Jane: Welcome to Historical Happy Hour, the podcast that explores new and exciting historical fiction novels. I’m your host Jane Healy, and in today’s episode, we welcome Melanie Benjamin to talk about her new book, California Golden. Welcome, Melanie. I’m going to do a brief intro and then and dive into questions.
Melanie Benjamin is the author of the New York Times and USA Today bestselling historical novels The Swans of Fifth Avenue, about Truman Capote and his society swans, The Aviator’s Wife, a novel about Anne Morrow Lindbergh, and Mistress of the Ritz, based on the true story of the American woman who ran the Ritz during World War II, catering to the Nazi occupiers by day while working for the Resistance by night.
Welcome Melanie, and congratulations on your, on your latest novel.
Melanie: Thank you so much and thank you for having me.
Jane: Thank you for coming on. California Golden is about two sisters caught up in the California surf culture of the 1960s. Although the story encompasses much more than that era tell me about the premise of this novel. Just give the audience a basic premise.
Melanie: Okay, well 1950s sunny California.
Carol Donnelly is a housewife and mother who would rather be Gidget than Donna Reed. And she actually becomes an iconic, pioneering female surfer in this early era when women really not welcome on this on the waves. But in doing so, she frequently abandons and neglects her two young daughters, Mindy and Ginger.
So the two. Girls come up with a plan, they’re going to learn how to surf too in order to keep up with their mother and not be left behind. And at first the plan sort of succeeds and Mindy in fact becomes, is a natural, she becomes an excellent surfer. Actually, kind of competes against her mother, beats her mother, which has all sorts of complications and becomes a minor celebrity.
In those surf party movies starring Frankie and Annette. Ginger on the other hand is, is not comfortable on the waves and she can’t keep up with her mother and sister. It is sucked into the, the counterculture of the era drugs and cults and so it is the two sisters journey back to each other against the psychedelic backdrop of the entire 1960s.
That is the heart of the book. It is about mothers and daughters. It’s about sisters. It’s also about the limitations women. Faced in this, in this era, especially those who really weren’t comfortable fitting into a mold.
Jane: Yeah. And I loved reading about this era because I hadn’t read about it. I haven’t read a lot of historical fiction in that in the 1960s.
The last two authors I’ve had on World World War. It’s nice to have a, like, have a different era to talk about. I think this is a great late August summer read. And I, one thing I loved, I read, of course, I read your author’s note at the back and you were really frank about coming up with a new story idea and how difficult that can be and you know how you wanted to write something very different.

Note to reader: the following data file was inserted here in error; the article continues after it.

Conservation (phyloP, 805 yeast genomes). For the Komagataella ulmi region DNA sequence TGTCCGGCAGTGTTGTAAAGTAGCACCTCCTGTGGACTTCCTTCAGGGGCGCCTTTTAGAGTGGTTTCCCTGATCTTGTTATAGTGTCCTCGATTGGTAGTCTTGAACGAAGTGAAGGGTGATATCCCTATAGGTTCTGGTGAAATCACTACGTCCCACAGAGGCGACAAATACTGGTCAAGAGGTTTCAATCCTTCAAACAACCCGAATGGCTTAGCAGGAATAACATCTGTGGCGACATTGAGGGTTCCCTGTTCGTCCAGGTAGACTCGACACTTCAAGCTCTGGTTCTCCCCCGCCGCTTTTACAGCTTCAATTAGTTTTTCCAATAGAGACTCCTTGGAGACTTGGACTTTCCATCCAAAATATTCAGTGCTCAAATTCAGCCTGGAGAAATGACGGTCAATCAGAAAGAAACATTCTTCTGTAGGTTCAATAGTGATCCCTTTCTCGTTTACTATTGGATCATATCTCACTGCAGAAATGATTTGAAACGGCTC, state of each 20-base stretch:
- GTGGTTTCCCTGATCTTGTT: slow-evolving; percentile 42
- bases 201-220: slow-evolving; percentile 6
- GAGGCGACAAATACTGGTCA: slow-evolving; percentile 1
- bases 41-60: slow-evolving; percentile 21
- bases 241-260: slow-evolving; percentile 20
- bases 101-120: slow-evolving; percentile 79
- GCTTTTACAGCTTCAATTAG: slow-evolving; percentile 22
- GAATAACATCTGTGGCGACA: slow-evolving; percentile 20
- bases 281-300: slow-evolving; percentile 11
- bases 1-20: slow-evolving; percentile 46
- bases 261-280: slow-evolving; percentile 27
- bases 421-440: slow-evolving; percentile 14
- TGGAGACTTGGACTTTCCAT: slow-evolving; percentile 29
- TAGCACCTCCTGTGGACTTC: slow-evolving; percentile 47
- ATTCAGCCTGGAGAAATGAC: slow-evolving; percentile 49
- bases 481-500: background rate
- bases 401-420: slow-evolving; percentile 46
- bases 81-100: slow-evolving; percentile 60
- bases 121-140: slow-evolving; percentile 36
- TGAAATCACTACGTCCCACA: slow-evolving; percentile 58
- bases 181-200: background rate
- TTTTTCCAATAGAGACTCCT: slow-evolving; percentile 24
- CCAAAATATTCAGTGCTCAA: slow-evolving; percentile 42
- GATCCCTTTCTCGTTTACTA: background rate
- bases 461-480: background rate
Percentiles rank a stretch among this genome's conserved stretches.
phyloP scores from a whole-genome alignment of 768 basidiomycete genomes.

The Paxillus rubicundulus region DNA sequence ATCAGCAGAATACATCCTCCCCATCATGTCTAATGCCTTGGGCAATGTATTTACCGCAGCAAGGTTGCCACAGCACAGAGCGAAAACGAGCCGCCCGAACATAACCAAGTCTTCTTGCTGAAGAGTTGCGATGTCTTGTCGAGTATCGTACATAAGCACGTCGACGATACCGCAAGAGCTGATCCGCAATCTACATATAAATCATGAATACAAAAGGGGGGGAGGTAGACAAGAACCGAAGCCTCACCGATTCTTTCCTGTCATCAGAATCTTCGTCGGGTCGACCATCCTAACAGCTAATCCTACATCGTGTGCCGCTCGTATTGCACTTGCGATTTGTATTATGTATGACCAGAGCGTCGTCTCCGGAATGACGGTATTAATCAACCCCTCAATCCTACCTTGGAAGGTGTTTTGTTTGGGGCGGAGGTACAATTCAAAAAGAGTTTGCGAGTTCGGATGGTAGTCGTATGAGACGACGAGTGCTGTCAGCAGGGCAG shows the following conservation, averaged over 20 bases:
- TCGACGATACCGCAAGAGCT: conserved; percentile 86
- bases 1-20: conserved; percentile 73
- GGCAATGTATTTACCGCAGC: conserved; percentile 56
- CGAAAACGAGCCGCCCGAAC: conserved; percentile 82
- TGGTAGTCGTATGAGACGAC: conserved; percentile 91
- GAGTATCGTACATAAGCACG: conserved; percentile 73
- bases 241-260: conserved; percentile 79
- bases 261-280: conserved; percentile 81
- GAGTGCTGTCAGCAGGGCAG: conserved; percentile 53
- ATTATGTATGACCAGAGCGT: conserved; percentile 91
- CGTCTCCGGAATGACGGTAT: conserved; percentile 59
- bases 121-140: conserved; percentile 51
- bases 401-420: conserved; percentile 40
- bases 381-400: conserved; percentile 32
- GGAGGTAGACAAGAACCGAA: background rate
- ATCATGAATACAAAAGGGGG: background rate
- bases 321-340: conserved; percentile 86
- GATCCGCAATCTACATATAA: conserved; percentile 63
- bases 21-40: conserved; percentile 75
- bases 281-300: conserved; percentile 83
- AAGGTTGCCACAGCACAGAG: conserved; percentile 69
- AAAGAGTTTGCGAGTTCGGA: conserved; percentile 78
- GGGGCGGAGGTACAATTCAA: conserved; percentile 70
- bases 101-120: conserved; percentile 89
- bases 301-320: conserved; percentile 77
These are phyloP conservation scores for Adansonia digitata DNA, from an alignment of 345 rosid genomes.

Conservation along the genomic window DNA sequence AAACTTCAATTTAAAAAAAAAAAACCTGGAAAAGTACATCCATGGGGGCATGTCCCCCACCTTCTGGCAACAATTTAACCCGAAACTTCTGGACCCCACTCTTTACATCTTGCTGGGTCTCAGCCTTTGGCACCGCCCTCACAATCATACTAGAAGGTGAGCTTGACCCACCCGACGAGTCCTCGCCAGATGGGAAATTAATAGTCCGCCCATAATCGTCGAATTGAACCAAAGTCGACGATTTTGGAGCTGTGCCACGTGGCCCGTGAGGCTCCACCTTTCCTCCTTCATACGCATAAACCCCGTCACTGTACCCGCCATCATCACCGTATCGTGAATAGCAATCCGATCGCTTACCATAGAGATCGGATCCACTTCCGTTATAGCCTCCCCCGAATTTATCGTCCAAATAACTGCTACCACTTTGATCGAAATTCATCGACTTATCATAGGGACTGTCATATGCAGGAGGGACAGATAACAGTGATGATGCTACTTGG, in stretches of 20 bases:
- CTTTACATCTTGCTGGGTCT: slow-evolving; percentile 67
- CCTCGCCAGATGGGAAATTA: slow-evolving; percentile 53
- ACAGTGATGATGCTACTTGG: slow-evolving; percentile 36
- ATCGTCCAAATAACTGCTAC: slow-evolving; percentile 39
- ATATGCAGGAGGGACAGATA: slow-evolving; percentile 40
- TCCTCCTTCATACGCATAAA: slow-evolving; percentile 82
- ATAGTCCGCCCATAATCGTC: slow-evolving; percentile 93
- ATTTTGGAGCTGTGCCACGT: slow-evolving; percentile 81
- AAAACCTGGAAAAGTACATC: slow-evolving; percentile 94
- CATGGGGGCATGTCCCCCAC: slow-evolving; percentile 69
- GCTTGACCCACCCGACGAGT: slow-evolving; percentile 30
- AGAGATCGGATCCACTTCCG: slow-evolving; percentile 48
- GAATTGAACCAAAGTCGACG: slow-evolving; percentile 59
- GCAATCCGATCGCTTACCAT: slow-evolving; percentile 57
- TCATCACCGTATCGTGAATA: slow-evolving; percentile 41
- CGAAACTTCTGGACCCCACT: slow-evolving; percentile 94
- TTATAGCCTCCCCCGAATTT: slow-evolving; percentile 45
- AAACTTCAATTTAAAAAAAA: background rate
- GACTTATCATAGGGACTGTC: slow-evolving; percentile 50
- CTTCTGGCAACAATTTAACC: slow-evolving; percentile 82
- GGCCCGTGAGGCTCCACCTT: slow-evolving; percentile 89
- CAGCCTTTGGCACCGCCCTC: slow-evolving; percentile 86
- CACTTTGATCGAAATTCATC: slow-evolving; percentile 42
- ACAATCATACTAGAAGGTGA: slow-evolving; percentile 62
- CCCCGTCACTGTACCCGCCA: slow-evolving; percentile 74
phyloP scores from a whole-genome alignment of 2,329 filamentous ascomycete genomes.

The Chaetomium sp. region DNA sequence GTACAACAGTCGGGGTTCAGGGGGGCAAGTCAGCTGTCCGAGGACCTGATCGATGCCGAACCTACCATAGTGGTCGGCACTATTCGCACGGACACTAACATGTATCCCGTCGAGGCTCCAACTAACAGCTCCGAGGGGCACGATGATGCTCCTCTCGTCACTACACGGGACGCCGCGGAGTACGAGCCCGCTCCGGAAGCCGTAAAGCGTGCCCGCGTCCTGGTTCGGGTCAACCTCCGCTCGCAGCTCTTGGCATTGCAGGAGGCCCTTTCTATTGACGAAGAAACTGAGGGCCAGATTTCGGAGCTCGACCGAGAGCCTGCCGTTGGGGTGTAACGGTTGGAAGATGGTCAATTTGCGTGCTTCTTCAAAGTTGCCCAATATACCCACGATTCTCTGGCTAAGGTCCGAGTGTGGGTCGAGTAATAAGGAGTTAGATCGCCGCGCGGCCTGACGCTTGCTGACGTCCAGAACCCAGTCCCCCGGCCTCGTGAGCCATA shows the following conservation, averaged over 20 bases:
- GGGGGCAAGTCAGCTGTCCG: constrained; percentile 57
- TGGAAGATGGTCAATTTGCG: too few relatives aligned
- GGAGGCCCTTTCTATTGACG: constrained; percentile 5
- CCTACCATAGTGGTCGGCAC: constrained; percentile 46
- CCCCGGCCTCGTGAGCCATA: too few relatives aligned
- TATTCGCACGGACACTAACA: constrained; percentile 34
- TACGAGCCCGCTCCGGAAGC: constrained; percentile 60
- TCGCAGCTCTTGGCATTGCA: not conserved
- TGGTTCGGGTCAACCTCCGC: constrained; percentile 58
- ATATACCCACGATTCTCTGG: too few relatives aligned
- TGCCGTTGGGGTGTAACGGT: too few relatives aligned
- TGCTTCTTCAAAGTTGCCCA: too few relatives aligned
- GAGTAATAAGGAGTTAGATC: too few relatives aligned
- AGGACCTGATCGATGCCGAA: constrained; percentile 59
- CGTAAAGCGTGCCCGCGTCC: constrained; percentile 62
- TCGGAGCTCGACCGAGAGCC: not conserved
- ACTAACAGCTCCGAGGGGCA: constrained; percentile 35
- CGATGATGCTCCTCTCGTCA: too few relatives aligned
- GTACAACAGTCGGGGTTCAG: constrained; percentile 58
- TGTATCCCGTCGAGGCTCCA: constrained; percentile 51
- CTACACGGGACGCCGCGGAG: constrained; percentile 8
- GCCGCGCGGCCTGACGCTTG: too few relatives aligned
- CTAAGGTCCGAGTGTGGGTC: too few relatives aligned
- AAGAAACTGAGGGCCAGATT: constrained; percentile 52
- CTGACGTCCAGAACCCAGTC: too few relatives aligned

Then your last novel, the Children’s Blizzard, which was inspired by a devastating storm in the 18 hundreds. So tell me about how you ended up finally deciding to write about 1960s California and this mother and her two daughters.
Melanie: Well it was a huge process. After the children’s blizzard, I had made a career decision to change agents.
And I did, and that was a very difficult decision and new agent because I was really kind of historical fiction is I was very, very popular for a very, very long time. But the, especially the biographical historical fiction that I kind of was known for earlier in my career.
It’s not been doing so it is not so strong anymore. Plus it’s just, I couldn’t figure out what else to write about. It just seemed so crowded and overdone and everybody was doing it, and I’ve had, I felt an, an urge to kind of shake things up a bit. I had done it a little bit with the children’s blizzard and that was my first historical novel that was not about a real person, that it was about a real event.
But I invented the characters who were caught up in the storm, and I kind of wanted to do the same thing, but, but really go for a, a youth more, a more youthful feel. Mm-hmm. Feel. But it took me a really long time. I am sure I. There are a lot of people, my publisher, who are very invested in my career and they have to approve what I write next.
And in my early years it was never such a hard thing. I would just come up with an idea and they’d say, great, and you do it. But as time has gone on, and I don’t know if it’s reflection of publishing today or the market or whatever it’s been really hard to get, to get everybody on. Mm-hmm. Many people on board with what I do next.
So I actually had several ideas of, of historical fiction all over the place. And I would write up a proposal and maybe a first chapter, and my agent shot down many of them, but the one, some, some she really liked too. But then we would go into my publishing team and they were not on board. And you really, I could always write whatever I want, but you really want someone to be on board.
You know, you want your entire publishing team to be as excited about it as you are. That really helps make it. You know, breakout book. Absolutely. I had come up, I had had the idea of surfing early female surfers a few years ago and ran it by my editor back then, but she didn’t like it then. But I kind of, I went back to it this time and I thought of it maybe of a different way into it than I had had before.